It’s a story that most can relate to: you’ve been working at your 9 to 5 for as long as you can remember and before you know it, you’re 40, single and (me at least) living in New York City.

Playing “let’s see how long I can go before I fall face-first into someone’s armpit because I would rather do that than touch the railing with my bare skin” is not the nicest way to start your day. (I’m not kidding. Those things on the subway are never cleaned or sanitized. It’s that or armpit).

nyc, career change, midlife, 40s
Photo by Victor Rodriguez on Unsplash

You don’t know any better but at the same time, you’re longing for a change. You feel more defeated as each year goes by. There has to be more to life than this? Is a career change even possible for women at 40? OMG am I having a midlife crisis?

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The same. Old. Thing.

Auto-pilot overload. Some days I don’t even realize I’ve managed to get dressed, or don’t remember what I ate for breakfast but yet can rattle off the last 3 year’s annual revenue targets without flinching.

(Seriously, once I almost walked outside my apartment door, ready to go to work but with a blouse and just stockings on, completely overlooking the fact I had a freshly ironed skirt waiting for me inside my apartment). Thankfully I realized in time.

I’m still running the rat race today and practically killing myself doing something I no longer enjoy (quickly starting to hate it with a passion) – but after a lot of self-reflection and procrastinating I need a change, a career change and I’ve finally decided to do something about it!

I hate (hating) my job.

First and foremost I consider myself extremely lucky to employed with a full-time job. Secondly, my current job provides me with amazing stability, it’s extremely financially rewarding and I get to work for one of the most profitable and lucrative companies in the world.

However, it’s a pretty stressful job, office politics wears me down and overall it is extremely demanding. It’s a hard-hitting question and “hate” is a strong word. Don’t get me wrong – I am unbelievably grateful for all the wonderful opportunities I have been blessed with so I asked myself – what is it exactly that I hate about my job?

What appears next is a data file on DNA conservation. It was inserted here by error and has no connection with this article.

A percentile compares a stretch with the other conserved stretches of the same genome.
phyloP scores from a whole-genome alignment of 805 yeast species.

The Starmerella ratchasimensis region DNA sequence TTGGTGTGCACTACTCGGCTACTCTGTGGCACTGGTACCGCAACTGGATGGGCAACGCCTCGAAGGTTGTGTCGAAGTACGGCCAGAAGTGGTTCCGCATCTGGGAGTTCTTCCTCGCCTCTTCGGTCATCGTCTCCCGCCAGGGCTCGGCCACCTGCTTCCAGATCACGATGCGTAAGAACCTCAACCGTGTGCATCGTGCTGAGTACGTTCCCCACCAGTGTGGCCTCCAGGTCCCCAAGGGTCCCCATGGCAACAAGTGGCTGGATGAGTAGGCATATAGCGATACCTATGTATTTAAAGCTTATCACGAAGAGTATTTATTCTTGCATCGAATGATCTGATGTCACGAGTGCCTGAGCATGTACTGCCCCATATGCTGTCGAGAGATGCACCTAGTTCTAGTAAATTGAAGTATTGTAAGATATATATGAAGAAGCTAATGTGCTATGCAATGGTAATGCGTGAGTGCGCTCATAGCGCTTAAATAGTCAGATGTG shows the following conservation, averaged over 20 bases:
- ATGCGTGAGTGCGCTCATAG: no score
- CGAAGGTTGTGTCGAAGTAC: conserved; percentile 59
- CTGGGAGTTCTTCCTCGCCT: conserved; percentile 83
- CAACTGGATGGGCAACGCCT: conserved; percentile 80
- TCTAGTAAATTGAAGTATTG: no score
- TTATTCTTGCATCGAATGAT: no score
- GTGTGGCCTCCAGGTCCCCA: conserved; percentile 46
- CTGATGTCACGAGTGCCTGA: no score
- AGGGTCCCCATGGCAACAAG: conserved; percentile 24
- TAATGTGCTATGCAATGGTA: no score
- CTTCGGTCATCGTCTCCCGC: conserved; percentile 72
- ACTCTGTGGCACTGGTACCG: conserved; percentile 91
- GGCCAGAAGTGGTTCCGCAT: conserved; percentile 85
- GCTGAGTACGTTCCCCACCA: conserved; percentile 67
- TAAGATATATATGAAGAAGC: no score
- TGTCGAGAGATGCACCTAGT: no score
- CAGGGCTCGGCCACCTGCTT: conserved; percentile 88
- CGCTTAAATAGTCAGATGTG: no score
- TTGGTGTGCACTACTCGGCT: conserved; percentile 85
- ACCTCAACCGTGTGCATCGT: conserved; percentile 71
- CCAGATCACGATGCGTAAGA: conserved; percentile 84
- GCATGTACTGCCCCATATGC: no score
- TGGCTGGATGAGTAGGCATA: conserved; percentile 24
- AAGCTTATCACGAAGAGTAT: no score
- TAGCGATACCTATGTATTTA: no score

I am not a morning person.

I have never been a morning person so when it’s time to get up for work – I despise it. But there are rare occasions for example, where my body somehow knows I have the day off from work and BAM! I’m up at the crack of dawn like clockwork. The sun is shining, the birds are singing and the world is a wonderful place again.

So I guess for me, it’s not so much about hating what I do, it’s about the lack of freedom and flexibility with my time. I mean I am 40, a single woman, no kids, living in New York. A career change sounded appealing.

My priorities had changed as I’d gotten older/wiser and I realize I’d prefer to focus my time and energy on doing something that I enjoy. Even if it means taking a bit of a pay cut (yikes – reality just set in after seeing that typed out).

What would I rather be doing?

The thought of not having to go to a 9 to 5 and instead, having the flexibility to do basically whatever I want, when I want, anywhere I want, really motivates me. Who doesn’t want that?

But if I do that, how am I going to sustain my “NYC bawse lady” lifestyle I’ve grown so accustomed to? A change in career typically means a change to your current lifestyle. Something’s gotta give and ain’t nobody gonna look out for me but me.

“But you’re 40? Isn’t it a bit late for a career change?”career change, midlife, 40s

I’ve heard this one too many times.

No. It is absolutely not too late. In fact, timing is probably in my favor.

I went through a similar, life-changing decision when I turned 30. I was at the peak of my career but decided to take a year off work to backpack around South America and finally settle down in London. I remember thinking I was too old even back then. It was just as risky, to leave my job with no guarantee of it being there coming back. I didn’t even have a plan other than pack and go. I was open to a possible career change but I didn’t even want to think about that at the time.

So after a year in London, it was 2008, I made my way back home only to discover that while I was gallivanting around Europe a thing called the financial crisis happened and crippled the global economy. My job was no longer there but instead, my boss consoled me by saying that a rare opportunity opened up in our New York office and asked if I was interested. The rest is history.